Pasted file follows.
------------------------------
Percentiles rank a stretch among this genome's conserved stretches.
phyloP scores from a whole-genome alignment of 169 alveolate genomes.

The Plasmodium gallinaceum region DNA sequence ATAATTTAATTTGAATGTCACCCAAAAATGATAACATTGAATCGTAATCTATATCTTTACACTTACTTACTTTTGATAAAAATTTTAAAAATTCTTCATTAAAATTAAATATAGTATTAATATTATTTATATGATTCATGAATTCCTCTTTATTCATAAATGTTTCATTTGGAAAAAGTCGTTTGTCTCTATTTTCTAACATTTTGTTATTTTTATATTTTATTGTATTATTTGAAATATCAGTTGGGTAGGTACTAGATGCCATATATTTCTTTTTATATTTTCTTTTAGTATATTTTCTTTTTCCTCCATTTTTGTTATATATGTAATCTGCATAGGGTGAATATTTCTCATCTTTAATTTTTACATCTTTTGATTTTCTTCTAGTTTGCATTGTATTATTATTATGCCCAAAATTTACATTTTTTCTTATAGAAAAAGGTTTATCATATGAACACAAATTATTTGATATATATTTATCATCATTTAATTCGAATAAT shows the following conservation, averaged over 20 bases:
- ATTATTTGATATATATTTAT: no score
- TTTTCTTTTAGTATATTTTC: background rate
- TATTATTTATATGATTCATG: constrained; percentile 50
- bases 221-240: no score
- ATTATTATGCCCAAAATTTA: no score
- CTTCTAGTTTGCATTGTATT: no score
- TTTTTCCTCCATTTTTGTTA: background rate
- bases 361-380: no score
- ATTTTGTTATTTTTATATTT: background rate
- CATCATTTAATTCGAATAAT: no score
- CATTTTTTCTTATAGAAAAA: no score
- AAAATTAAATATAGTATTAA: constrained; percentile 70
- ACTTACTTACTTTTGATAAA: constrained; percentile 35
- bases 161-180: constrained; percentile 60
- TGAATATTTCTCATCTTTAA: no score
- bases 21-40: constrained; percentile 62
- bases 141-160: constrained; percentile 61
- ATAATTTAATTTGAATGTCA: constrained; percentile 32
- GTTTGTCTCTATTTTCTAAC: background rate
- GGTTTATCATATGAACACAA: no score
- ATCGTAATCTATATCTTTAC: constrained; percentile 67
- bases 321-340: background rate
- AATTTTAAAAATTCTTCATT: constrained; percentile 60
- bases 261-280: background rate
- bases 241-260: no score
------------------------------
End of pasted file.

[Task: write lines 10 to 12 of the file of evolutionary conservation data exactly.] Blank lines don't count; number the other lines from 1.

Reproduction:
- TTTTTCCTCCATTTTTGTTA: background rate
- bases 361-380: no score
- ATTTTGTTATTTTTATATTT: background rate